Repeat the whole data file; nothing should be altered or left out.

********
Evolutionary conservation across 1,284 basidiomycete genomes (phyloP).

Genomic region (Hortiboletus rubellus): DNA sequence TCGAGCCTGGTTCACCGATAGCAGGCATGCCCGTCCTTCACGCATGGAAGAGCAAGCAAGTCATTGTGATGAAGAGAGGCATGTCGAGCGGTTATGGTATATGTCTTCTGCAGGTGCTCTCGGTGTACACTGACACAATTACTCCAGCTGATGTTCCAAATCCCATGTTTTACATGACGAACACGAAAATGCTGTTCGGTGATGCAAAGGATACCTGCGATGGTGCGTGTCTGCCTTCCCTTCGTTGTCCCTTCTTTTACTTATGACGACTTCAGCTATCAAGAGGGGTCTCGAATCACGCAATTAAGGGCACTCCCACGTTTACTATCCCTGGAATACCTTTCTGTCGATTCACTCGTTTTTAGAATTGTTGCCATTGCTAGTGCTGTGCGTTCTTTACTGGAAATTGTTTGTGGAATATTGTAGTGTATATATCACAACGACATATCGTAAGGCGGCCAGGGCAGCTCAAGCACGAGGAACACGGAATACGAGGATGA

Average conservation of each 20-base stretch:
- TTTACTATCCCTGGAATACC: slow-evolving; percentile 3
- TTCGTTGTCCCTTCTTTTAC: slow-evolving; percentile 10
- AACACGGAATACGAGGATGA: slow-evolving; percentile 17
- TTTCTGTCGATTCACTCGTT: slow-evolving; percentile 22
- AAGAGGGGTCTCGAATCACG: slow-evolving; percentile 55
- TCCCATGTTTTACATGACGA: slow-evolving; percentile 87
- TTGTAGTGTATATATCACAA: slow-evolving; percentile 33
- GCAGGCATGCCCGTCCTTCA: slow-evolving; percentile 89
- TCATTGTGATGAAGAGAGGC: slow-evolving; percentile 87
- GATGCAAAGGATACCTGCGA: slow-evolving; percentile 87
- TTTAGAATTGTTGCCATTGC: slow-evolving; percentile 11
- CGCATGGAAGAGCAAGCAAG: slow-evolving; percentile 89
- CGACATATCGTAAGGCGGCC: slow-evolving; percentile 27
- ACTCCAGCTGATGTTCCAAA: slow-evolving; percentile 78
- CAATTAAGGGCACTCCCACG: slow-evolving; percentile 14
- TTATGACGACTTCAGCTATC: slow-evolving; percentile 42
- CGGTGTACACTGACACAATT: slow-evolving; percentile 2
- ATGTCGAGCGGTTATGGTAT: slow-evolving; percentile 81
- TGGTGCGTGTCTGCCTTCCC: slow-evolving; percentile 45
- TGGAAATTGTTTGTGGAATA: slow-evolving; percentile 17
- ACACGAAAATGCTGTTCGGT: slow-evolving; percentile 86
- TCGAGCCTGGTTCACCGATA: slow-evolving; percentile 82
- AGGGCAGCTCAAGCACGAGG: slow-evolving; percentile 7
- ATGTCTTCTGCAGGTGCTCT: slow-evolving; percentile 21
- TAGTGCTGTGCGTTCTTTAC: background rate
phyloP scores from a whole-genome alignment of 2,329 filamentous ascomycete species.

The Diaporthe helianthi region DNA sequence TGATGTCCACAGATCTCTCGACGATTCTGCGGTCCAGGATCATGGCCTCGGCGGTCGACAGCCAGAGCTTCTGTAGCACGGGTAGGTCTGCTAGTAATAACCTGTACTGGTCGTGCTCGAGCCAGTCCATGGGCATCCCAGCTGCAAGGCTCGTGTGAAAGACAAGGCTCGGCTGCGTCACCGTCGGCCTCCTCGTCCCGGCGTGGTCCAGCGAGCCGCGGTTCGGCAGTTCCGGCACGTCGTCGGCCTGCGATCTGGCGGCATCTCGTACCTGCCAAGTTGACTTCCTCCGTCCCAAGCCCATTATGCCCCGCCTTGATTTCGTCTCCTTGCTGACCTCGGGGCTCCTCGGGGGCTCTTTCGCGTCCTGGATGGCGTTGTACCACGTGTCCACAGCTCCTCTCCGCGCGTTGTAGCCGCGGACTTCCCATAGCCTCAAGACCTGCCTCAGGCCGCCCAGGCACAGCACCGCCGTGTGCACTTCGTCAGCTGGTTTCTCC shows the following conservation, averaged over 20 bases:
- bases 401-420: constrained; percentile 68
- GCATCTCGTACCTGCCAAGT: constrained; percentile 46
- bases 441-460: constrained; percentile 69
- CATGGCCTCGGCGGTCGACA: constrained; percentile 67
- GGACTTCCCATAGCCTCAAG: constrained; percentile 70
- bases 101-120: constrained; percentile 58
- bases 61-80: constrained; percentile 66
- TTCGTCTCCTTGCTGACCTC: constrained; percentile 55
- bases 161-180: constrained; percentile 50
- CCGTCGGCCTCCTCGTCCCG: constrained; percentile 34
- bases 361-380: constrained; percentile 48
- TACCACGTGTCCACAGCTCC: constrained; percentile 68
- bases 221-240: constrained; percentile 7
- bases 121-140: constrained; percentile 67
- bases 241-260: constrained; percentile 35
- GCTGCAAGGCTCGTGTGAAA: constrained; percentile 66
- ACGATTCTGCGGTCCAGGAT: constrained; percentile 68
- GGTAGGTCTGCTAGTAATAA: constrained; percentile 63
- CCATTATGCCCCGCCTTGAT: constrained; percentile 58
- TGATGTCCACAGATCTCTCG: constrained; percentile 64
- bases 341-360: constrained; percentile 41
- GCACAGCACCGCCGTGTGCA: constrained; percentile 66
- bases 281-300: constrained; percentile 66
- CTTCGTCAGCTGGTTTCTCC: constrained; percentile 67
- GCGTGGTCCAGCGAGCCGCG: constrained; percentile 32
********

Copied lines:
Evolutionary conservation across 1,284 basidiomycete genomes (phyloP).

Genomic region (Hortiboletus rubellus): DNA sequence TCGAGCCTGGTTCACCGATAGCAGGCATGCCCGTCCTTCACGCATGGAAGAGCAAGCAAGTCATTGTGATGAAGAGAGGCATGTCGAGCGGTTATGGTATATGTCTTCTGCAGGTGCTCTCGGTGTACACTGACACAATTACTCCAGCTGATGTTCCAAATCCCATGTTTTACATGACGAACACGAAAATGCTGTTCGGTGATGCAAAGGATACCTGCGATGGTGCGTGTCTGCCTTCCCTTCGTTGTCCCTTCTTTTACTTATGACGACTTCAGCTATCAAGAGGGGTCTCGAATCACGCAATTAAGGGCACTCCCACGTTTACTATCCCTGGAATACCTTTCTGTCGATTCACTCGTTTTTAGAATTGTTGCCATTGCTAGTGCTGTGCGTTCTTTACTGGAAATTGTTTGTGGAATATTGTAGTGTATATATCACAACGACATATCGTAAGGCGGCCAGGGCAGCTCAAGCACGAGGAACACGGAATACGAGGATGA

Average conservation of each 20-base stretch:
- TTTACTATCCCTGGAATACC: slow-evolving; percentile 3
- TTCGTTGTCCCTTCTTTTAC: slow-evolving; percentile 10
- AACACGGAATACGAGGATGA: slow-evolving; percentile 17
- TTTCTGTCGATTCACTCGTT: slow-evolving; percentile 22
- AAGAGGGGTCTCGAATCACG: slow-evolving; percentile 55
- TCCCATGTTTTACATGACGA: slow-evolving; percentile 87
- TTGTAGTGTATATATCACAA: slow-evolving; percentile 33
- GCAGGCATGCCCGTCCTTCA: slow-evolving; percentile 89
- TCATTGTGATGAAGAGAGGC: slow-evolving; percentile 87
- GATGCAAAGGATACCTGCGA: slow-evolving; percentile 87
- TTTAGAATTGTTGCCATTGC: slow-evolving; percentile 11
- CGCATGGAAGAGCAAGCAAG: slow-evolving; percentile 89
- CGACATATCGTAAGGCGGCC: slow-evolving; percentile 27
- ACTCCAGCTGATGTTCCAAA: slow-evolving; percentile 78
- CAATTAAGGGCACTCCCACG: slow-evolving; percentile 14
- TTATGACGACTTCAGCTATC: slow-evolving; percentile 42
- CGGTGTACACTGACACAATT: slow-evolving; percentile 2
- ATGTCGAGCGGTTATGGTAT: slow-evolving; percentile 81
- TGGTGCGTGTCTGCCTTCCC: slow-evolving; percentile 45
- TGGAAATTGTTTGTGGAATA: slow-evolving; percentile 17
- ACACGAAAATGCTGTTCGGT: slow-evolving; percentile 86
- TCGAGCCTGGTTCACCGATA: slow-evolving; percentile 82
- AGGGCAGCTCAAGCACGAGG: slow-evolving; percentile 7
- ATGTCTTCTGCAGGTGCTCT: slow-evolving; percentile 21
- TAGTGCTGTGCGTTCTTTAC: background rate
phyloP scores from a whole-genome alignment of 2,329 filamentous ascomycete species.

The Diaporthe helianthi region DNA sequence TGATGTCCACAGATCTCTCGACGATTCTGCGGTCCAGGATCATGGCCTCGGCGGTCGACAGCCAGAGCTTCTGTAGCACGGGTAGGTCTGCTAGTAATAACCTGTACTGGTCGTGCTCGAGCCAGTCCATGGGCATCCCAGCTGCAAGGCTCGTGTGAAAGACAAGGCTCGGCTGCGTCACCGTCGGCCTCCTCGTCCCGGCGTGGTCCAGCGAGCCGCGGTTCGGCAGTTCCGGCACGTCGTCGGCCTGCGATCTGGCGGCATCTCGTACCTGCCAAGTTGACTTCCTCCGTCCCAAGCCCATTATGCCCCGCCTTGATTTCGTCTCCTTGCTGACCTCGGGGCTCCTCGGGGGCTCTTTCGCGTCCTGGATGGCGTTGTACCACGTGTCCACAGCTCCTCTCCGCGCGTTGTAGCCGCGGACTTCCCATAGCCTCAAGACCTGCCTCAGGCCGCCCAGGCACAGCACCGCCGTGTGCACTTCGTCAGCTGGTTTCTCC shows the following conservation, averaged over 20 bases:
- bases 401-420: constrained; percentile 68
- GCATCTCGTACCTGCCAAGT: constrained; percentile 46
- bases 441-460: constrained; percentile 69
- CATGGCCTCGGCGGTCGACA: constrained; percentile 67
- GGACTTCCCATAGCCTCAAG: constrained; percentile 70
- bases 101-120: constrained; percentile 58
- bases 61-80: constrained; percentile 66
- TTCGTCTCCTTGCTGACCTC: constrained; percentile 55
- bases 161-180: constrained; percentile 50
- CCGTCGGCCTCCTCGTCCCG: constrained; percentile 34
- bases 361-380: constrained; percentile 48
- TACCACGTGTCCACAGCTCC: constrained; percentile 68
- bases 221-240: constrained; percentile 7
- bases 121-140: constrained; percentile 67
- bases 241-260: constrained; percentile 35
- GCTGCAAGGCTCGTGTGAAA: constrained; percentile 66
- ACGATTCTGCGGTCCAGGAT: constrained; percentile 68
- GGTAGGTCTGCTAGTAATAA: constrained; percentile 63
- CCATTATGCCCCGCCTTGAT: constrained; percentile 58
- TGATGTCCACAGATCTCTCG: constrained; percentile 64
- bases 341-360: constrained; percentile 41
- GCACAGCACCGCCGTGTGCA: constrained; percentile 66
- bases 281-300: constrained; percentile 66
- CTTCGTCAGCTGGTTTCTCC: constrained; percentile 67
- GCGTGGTCCAGCGAGCCGCG: constrained; percentile 32